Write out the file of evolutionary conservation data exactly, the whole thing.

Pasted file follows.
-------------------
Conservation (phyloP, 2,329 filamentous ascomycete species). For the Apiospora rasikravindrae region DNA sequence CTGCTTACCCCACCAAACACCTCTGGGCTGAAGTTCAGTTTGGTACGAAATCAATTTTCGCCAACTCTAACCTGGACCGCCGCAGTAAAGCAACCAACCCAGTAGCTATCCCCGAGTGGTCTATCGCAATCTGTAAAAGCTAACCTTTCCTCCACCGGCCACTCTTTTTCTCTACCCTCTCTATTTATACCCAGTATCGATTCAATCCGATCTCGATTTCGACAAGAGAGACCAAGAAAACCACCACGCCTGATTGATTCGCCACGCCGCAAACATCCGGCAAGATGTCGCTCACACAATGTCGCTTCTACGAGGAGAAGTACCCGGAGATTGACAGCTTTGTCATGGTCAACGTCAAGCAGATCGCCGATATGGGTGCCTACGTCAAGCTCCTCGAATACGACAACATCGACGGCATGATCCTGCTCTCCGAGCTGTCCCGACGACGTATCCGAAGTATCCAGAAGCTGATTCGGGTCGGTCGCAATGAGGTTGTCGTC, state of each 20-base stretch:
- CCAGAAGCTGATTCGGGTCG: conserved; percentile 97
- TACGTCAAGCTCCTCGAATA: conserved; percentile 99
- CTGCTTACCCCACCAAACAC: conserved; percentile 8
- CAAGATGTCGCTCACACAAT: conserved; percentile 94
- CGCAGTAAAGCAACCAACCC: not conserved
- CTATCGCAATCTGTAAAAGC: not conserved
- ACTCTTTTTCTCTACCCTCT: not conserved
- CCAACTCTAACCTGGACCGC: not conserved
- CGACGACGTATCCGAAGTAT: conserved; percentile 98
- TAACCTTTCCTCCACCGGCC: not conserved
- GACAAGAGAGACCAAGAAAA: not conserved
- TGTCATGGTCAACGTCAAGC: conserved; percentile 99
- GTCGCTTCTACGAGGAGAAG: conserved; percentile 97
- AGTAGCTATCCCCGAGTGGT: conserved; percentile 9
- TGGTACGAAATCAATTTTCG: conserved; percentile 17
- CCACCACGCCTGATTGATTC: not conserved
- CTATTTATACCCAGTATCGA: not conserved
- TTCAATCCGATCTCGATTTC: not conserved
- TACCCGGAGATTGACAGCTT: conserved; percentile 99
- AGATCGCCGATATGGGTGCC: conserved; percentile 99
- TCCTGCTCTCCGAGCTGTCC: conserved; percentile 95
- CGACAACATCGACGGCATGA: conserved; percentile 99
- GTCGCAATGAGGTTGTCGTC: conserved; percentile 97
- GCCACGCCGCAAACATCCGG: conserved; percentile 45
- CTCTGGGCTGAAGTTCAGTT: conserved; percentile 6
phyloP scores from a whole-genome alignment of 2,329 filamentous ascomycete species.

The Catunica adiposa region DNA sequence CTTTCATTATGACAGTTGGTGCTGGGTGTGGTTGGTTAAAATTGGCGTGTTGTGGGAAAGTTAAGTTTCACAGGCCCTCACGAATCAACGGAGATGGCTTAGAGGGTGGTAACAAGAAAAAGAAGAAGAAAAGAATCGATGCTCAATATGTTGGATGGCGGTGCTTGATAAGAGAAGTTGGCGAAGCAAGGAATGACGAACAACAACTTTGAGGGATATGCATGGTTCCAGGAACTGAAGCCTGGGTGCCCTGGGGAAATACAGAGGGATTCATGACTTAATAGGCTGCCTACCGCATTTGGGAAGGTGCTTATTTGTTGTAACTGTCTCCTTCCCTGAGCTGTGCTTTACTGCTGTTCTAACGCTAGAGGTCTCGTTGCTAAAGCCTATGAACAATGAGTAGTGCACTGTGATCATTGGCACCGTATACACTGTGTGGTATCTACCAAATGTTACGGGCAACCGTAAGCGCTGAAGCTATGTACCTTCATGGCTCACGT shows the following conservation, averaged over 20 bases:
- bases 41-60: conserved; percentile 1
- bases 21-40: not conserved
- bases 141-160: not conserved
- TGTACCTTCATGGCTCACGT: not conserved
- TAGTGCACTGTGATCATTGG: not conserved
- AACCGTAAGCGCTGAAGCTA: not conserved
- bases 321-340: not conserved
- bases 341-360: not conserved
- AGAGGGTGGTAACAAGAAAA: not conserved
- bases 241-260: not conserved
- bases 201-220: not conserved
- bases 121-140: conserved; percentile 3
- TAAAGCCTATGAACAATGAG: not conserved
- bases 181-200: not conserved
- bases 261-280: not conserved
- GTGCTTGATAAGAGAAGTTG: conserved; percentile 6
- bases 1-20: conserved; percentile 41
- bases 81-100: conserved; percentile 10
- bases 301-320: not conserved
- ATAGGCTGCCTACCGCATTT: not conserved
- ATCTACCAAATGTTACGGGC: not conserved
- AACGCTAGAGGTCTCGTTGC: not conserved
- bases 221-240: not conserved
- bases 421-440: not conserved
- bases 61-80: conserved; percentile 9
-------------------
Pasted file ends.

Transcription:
Conservation (phyloP, 2,329 filamentous ascomycete species). For the Apiospora rasikravindrae region DNA sequence CTGCTTACCCCACCAAACACCTCTGGGCTGAAGTTCAGTTTGGTACGAAATCAATTTTCGCCAACTCTAACCTGGACCGCCGCAGTAAAGCAACCAACCCAGTAGCTATCCCCGAGTGGTCTATCGCAATCTGTAAAAGCTAACCTTTCCTCCACCGGCCACTCTTTTTCTCTACCCTCTCTATTTATACCCAGTATCGATTCAATCCGATCTCGATTTCGACAAGAGAGACCAAGAAAACCACCACGCCTGATTGATTCGCCACGCCGCAAACATCCGGCAAGATGTCGCTCACACAATGTCGCTTCTACGAGGAGAAGTACCCGGAGATTGACAGCTTTGTCATGGTCAACGTCAAGCAGATCGCCGATATGGGTGCCTACGTCAAGCTCCTCGAATACGACAACATCGACGGCATGATCCTGCTCTCCGAGCTGTCCCGACGACGTATCCGAAGTATCCAGAAGCTGATTCGGGTCGGTCGCAATGAGGTTGTCGTC, state of each 20-base stretch:
- CCAGAAGCTGATTCGGGTCG: conserved; percentile 97
- TACGTCAAGCTCCTCGAATA: conserved; percentile 99
- CTGCTTACCCCACCAAACAC: conserved; percentile 8
- CAAGATGTCGCTCACACAAT: conserved; percentile 94
- CGCAGTAAAGCAACCAACCC: not conserved
- CTATCGCAATCTGTAAAAGC: not conserved
- ACTCTTTTTCTCTACCCTCT: not conserved
- CCAACTCTAACCTGGACCGC: not conserved
- CGACGACGTATCCGAAGTAT: conserved; percentile 98
- TAACCTTTCCTCCACCGGCC: not conserved
- GACAAGAGAGACCAAGAAAA: not conserved
- TGTCATGGTCAACGTCAAGC: conserved; percentile 99
- GTCGCTTCTACGAGGAGAAG: conserved; percentile 97
- AGTAGCTATCCCCGAGTGGT: conserved; percentile 9
- TGGTACGAAATCAATTTTCG: conserved; percentile 17
- CCACCACGCCTGATTGATTC: not conserved
- CTATTTATACCCAGTATCGA: not conserved
- TTCAATCCGATCTCGATTTC: not conserved
- TACCCGGAGATTGACAGCTT: conserved; percentile 99
- AGATCGCCGATATGGGTGCC: conserved; percentile 99
- TCCTGCTCTCCGAGCTGTCC: conserved; percentile 95
- CGACAACATCGACGGCATGA: conserved; percentile 99
- GTCGCAATGAGGTTGTCGTC: conserved; percentile 97
- GCCACGCCGCAAACATCCGG: conserved; percentile 45
- CTCTGGGCTGAAGTTCAGTT: conserved; percentile 6
phyloP scores from a whole-genome alignment of 2,329 filamentous ascomycete species.

The Catunica adiposa region DNA sequence CTTTCATTATGACAGTTGGTGCTGGGTGTGGTTGGTTAAAATTGGCGTGTTGTGGGAAAGTTAAGTTTCACAGGCCCTCACGAATCAACGGAGATGGCTTAGAGGGTGGTAACAAGAAAAAGAAGAAGAAAAGAATCGATGCTCAATATGTTGGATGGCGGTGCTTGATAAGAGAAGTTGGCGAAGCAAGGAATGACGAACAACAACTTTGAGGGATATGCATGGTTCCAGGAACTGAAGCCTGGGTGCCCTGGGGAAATACAGAGGGATTCATGACTTAATAGGCTGCCTACCGCATTTGGGAAGGTGCTTATTTGTTGTAACTGTCTCCTTCCCTGAGCTGTGCTTTACTGCTGTTCTAACGCTAGAGGTCTCGTTGCTAAAGCCTATGAACAATGAGTAGTGCACTGTGATCATTGGCACCGTATACACTGTGTGGTATCTACCAAATGTTACGGGCAACCGTAAGCGCTGAAGCTATGTACCTTCATGGCTCACGT shows the following conservation, averaged over 20 bases:
- bases 41-60: conserved; percentile 1
- bases 21-40: not conserved
- bases 141-160: not conserved
- TGTACCTTCATGGCTCACGT: not conserved
- TAGTGCACTGTGATCATTGG: not conserved
- AACCGTAAGCGCTGAAGCTA: not conserved
- bases 321-340: not conserved
- bases 341-360: not conserved
- AGAGGGTGGTAACAAGAAAA: not conserved
- bases 241-260: not conserved
- bases 201-220: not conserved
- bases 121-140: conserved; percentile 3
- TAAAGCCTATGAACAATGAG: not conserved
- bases 181-200: not conserved
- bases 261-280: not conserved
- GTGCTTGATAAGAGAAGTTG: conserved; percentile 6
- bases 1-20: conserved; percentile 41
- bases 81-100: conserved; percentile 10
- bases 301-320: not conserved
- ATAGGCTGCCTACCGCATTT: not conserved
- ATCTACCAAATGTTACGGGC: not conserved
- AACGCTAGAGGTCTCGTTGC: not conserved
- bases 221-240: not conserved
- bases 421-440: not conserved
- bases 61-80: conserved; percentile 9